My wife and I just returned from Paris. This statement is not to be misconstrued as being pompous or pretentious. If I had wanted to be pretentious, I would have begun with Bonjour or Comment t’allez-vous or Ou est la plume de ma tante to show off my French vocabulary. Actually we were celebrating our anniversary and Paris was a logical romantic choice. The romantic aspect of Paris is not entirely relevant, but relevance is not my thing either, as my marketing background will easily attest to. On the other hand, it is important to set the scene for what I am about to say. Be assured that what follows will have something to do with our industry. The powers-that-be at Global Cosmetic Industry have set specific guidelines for me and although they are flexible, they include being apropos and au courant (this is not pretentious since we use these expressions in English). I am there to support a great charity.
O.K., the stage has been set. Picture the Eiffel Tower on your right, the Arc de Triomphe on your left (accurate maps are irrelevant. I’m setting a scene). A street accordionist is playing an old Edith Piaf song (actually it was a guy with a radio playing Ricky Martin, but that destroys the mood). My wife and I are strolling down one of the famous boulevards. I am clutching my “Walking Through Paris Tour Number One” (of seventeen) and saying things like, “That building was the home of Louis the Fifteenth’s third mistress until he tired of her and had her sent to the Bastille. That street is where Robespierre’s mistress lived until she left him for Napoleon. Over there is…” You get the idea. Meanwhile, Joan (wife), was immersed in her own Tour Guide, “Achetez, Achetez, Achetez,” which roughly translates “Shop Till You Drop.” “Voila,” she would say, showing off her vocabulary, “that boutique near the cathedral with all those flying buttresses is offering a ten franc discount on Yves St. Laurent scarves. And over there, right next to that monument commemorating something- or-other is where you can find the best handbags. And to the left of that statue of what’s-his-name is where…” You get the message. “I’ll tell you what,” she continued, “I’ll go with you, if you reciprocate. After we visit your dorky choice, the site of the storming of the palace of Madame de Jeffers, the mistress of the Duke de Bearnaise, I want you to come with me to visit the perfume store where she bought her fragrances before she fled the Reign of Terror.” (I told you this tale would have relevance to the industry. Patience is a virtue. I read that on the doorway of the only edifice in Paris that never housed someone’s mistress.)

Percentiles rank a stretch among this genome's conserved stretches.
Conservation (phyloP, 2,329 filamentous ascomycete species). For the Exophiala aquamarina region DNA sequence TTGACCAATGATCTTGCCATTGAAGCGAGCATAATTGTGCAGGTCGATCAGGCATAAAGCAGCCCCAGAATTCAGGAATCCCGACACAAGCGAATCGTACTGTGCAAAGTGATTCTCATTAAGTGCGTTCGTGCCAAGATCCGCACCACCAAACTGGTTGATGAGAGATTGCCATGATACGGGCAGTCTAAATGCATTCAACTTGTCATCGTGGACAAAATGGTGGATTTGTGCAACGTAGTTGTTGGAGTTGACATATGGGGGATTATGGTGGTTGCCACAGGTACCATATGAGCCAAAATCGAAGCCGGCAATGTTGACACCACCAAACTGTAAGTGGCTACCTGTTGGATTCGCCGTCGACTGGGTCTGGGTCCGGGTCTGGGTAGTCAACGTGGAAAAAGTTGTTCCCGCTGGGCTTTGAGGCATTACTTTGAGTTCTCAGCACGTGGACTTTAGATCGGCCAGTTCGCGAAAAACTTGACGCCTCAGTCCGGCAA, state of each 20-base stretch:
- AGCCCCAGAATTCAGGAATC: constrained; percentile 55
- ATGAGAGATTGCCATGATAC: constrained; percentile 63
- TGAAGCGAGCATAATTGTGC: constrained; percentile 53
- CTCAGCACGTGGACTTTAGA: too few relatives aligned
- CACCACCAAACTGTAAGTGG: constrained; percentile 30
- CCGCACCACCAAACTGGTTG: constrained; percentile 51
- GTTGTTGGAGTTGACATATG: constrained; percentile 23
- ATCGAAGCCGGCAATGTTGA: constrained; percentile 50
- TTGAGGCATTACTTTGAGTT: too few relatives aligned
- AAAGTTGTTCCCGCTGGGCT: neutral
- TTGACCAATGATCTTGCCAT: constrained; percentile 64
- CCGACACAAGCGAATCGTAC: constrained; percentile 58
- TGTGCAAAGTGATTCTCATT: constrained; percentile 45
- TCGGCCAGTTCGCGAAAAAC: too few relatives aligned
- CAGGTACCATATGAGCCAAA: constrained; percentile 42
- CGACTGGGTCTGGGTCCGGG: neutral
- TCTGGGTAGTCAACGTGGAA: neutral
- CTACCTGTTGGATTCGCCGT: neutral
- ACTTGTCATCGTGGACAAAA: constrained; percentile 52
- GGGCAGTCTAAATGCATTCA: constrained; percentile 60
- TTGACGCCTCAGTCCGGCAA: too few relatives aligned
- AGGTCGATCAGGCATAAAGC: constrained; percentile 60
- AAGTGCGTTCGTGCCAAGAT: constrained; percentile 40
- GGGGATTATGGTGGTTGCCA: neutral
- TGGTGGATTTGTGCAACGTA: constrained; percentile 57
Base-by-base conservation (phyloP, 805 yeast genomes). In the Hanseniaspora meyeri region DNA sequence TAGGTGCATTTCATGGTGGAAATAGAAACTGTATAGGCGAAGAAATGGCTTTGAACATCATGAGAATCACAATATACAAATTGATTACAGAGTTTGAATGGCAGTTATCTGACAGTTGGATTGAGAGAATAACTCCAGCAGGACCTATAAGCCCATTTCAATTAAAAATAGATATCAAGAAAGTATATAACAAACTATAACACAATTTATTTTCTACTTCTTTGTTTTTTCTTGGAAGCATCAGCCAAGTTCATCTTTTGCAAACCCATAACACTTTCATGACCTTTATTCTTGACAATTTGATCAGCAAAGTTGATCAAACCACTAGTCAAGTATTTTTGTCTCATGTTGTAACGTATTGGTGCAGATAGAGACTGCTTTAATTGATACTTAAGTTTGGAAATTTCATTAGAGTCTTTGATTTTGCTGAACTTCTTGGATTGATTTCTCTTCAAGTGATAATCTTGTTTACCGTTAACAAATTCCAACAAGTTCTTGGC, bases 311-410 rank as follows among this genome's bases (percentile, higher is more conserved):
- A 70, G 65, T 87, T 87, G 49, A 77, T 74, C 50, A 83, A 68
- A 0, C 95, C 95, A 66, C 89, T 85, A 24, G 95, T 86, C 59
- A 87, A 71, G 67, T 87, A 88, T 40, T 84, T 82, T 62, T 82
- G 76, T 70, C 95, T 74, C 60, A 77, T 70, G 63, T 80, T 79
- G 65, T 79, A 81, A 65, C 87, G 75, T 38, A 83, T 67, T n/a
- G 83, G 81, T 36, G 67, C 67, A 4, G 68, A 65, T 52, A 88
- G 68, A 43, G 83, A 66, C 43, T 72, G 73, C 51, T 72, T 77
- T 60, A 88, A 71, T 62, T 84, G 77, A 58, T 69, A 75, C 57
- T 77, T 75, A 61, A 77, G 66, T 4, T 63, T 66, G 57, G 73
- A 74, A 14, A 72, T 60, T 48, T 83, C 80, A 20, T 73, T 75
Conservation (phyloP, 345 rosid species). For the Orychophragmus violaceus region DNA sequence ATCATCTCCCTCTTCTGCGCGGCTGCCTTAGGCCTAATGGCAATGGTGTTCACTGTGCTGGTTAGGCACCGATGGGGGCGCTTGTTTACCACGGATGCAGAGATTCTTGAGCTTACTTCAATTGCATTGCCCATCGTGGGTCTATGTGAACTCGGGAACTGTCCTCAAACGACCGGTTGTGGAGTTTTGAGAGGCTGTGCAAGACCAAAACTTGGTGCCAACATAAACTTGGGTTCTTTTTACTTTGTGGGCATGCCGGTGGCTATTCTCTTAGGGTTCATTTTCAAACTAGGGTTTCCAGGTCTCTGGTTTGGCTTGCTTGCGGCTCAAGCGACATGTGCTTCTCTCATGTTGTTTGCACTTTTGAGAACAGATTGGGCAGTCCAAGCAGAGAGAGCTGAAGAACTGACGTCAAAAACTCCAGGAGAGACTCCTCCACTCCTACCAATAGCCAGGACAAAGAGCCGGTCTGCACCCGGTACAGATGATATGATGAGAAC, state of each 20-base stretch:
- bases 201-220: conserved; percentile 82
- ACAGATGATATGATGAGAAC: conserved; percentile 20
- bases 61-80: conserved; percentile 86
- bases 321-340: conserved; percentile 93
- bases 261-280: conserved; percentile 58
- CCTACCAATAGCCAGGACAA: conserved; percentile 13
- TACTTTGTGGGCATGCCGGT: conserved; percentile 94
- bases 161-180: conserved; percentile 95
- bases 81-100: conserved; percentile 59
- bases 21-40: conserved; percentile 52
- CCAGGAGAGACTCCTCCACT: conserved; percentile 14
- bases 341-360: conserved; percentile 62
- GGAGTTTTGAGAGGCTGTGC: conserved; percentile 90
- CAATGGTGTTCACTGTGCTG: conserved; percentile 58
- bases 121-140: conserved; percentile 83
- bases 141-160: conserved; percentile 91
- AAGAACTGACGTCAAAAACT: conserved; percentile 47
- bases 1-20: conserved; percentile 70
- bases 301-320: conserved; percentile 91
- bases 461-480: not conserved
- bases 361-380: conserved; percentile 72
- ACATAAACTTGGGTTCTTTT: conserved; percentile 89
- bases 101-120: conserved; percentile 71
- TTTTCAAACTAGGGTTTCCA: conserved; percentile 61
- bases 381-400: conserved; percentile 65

And so we found ourselves inside the posh Parfumerie Expensif, surrounded by famous designer perfumes, not-so-famous designer perfumes and infamous designer perfumes. You get the picture. I was in shock. My wife, however, made a beeline to the counter containing famous jewelry and porcelain bottles. “Look at this exquisite Baccarat bottle,” she said. “By itself, it would be a beautiful gift, but the fact that it also holds perfume is an added bonus. The same is true for this impressive Lalique mini-decanter and this elegant Limoges flask. Why, the containers by themselves would be enough. The perfume inside is just like getting a gift with purchase.” After discovering equally costly bottles from both the renowned and obscure, she chose one for her mother to append to her crystal and jelly jar collection, one for my mother because she loves anything she can exchange, and one for herself because it was our anniversary and it was about time I spent some money on her since…